Neither Amazon nor the named publishers have commented on the new suit yet.

Amazon E-book Antitrust Lawsuit by Mike Wuerthele on Scribd

Comments

  • Reply 1 of 7
    Apple was wrongly penalized because of the first suit and Amazon was unfairly rewarded. But what it really comes down to is:  These lawsuits are crafted for the benefit of the legal firm filing them. That has always been the case with class-actions.
    lkruppviclauyyclarryjwwatto_cobra
  • Reply 2 of 7
    lkrupplkrupp Posts: 9,530member
    Apple was wrongly penalized because of the first suit and Amazon was unfairly rewarded. But what it really comes down to is:  These lawsuits are crafted for the benefit of the legal firm filing them. That has always been the case with class-actions.
    So true. Lots of people still waiting for their $25 for iPhone battery lawsuit. Apple did the right thing to preserve battery life. Their ‘crime’ was in not telling the user what they did to help them keep going when their batteries neared EOL. 
    viclauyycwatto_cobra
  • Reply 3 of 7
    The Apple lawyers must be sitting back with bowls of popcorn with smiles and sighs of relief.  Your turn Amazon.  


  • Reply 4 of 7
    larryjwlarryjw Posts: 845member
    Apple was wrongly penalized because of the first suit and Amazon was unfairly rewarded. But what it really comes down to is:  These lawsuits are crafted for the benefit of the legal firm filing them. That has always been the case with class-actions.
    Yes, Apple was wrongly penalized, but stop with the BS on lawyers. You really expect lawyers to work for free?  Do you work for free?


  • Reply 5 of 7
    The circumstances surrounding the original Apple e-books case were always suspect. Both with Apple being relatively new to the space and there not being a legitimate tangible impact to the market by their entry. Arguably Amazon's significant (and still significant) lobbying efforts played a role in making that case happen.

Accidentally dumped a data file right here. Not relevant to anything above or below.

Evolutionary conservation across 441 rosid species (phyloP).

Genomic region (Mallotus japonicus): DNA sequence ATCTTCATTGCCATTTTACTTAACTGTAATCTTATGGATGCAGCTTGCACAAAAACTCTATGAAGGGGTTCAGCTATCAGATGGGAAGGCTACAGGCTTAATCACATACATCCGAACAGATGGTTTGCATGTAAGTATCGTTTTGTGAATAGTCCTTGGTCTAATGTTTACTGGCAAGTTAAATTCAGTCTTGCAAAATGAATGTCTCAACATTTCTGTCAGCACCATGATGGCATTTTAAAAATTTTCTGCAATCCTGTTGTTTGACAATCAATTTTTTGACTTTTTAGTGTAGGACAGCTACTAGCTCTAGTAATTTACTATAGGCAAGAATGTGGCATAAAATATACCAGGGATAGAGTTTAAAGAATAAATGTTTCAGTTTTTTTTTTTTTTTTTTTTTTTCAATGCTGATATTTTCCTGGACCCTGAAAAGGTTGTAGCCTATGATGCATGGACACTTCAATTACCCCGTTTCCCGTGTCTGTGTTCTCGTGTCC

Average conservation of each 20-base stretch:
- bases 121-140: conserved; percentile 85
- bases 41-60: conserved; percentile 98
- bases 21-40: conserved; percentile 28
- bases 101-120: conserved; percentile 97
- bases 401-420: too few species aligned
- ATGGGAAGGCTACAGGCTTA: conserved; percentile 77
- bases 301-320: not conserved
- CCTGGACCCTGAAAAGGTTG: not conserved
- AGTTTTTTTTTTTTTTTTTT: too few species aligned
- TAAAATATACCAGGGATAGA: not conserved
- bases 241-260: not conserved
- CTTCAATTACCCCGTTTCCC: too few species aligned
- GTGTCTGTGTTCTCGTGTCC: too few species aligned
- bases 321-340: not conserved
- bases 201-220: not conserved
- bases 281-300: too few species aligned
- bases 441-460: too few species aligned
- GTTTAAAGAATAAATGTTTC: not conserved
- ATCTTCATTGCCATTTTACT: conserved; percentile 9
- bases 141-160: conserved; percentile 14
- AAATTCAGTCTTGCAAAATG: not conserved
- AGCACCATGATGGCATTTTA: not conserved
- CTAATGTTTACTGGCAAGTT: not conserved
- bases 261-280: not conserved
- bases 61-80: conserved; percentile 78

However, this case is not being brought by the government, which is a very telling double standard - since Amazon's impact on the market is significant, sprawling and exacerbated during the pandemic.
    edited January 16 watto_cobra
  • Reply 6 of 7
    entropysentropys Posts: 3,154member
    larryjw said:
    Apple was wrongly penalized because of the first suit and Amazon was unfairly rewarded. But what it really comes down to is:  These lawsuits are crafted for the benefit of the legal firm filing them. That has always been the case with class-actions.
    Yes, Apple was wrongly penalized, but stop with the BS on lawyers. You really expect lawyers to work for free?  Do you work for free?


    The problem is too many lawyers. They even think they can make a useful contribution to politics, and it is infested with them.  The Shakespeare solution sounds like it might have benefits.  
    watto_cobra
  • Reply 7 of 7
    entropysentropys Posts: 3,154member
    The circumstances surrounding the original Apple e-books case were always suspect. Both with Apple being relatively new to the space and there not being a legitimate tangible impact to the market by their entry. Arguably Amazon's significant (and still significant) lobbying efforts played a role in making that case happen.

    However, this case is not being brought by the government, which is a very telling double standard - since Amazon's impact on the market is significant, sprawling and exacerbated during the pandemic.
    The consumer never benefits when government and major corporations collude.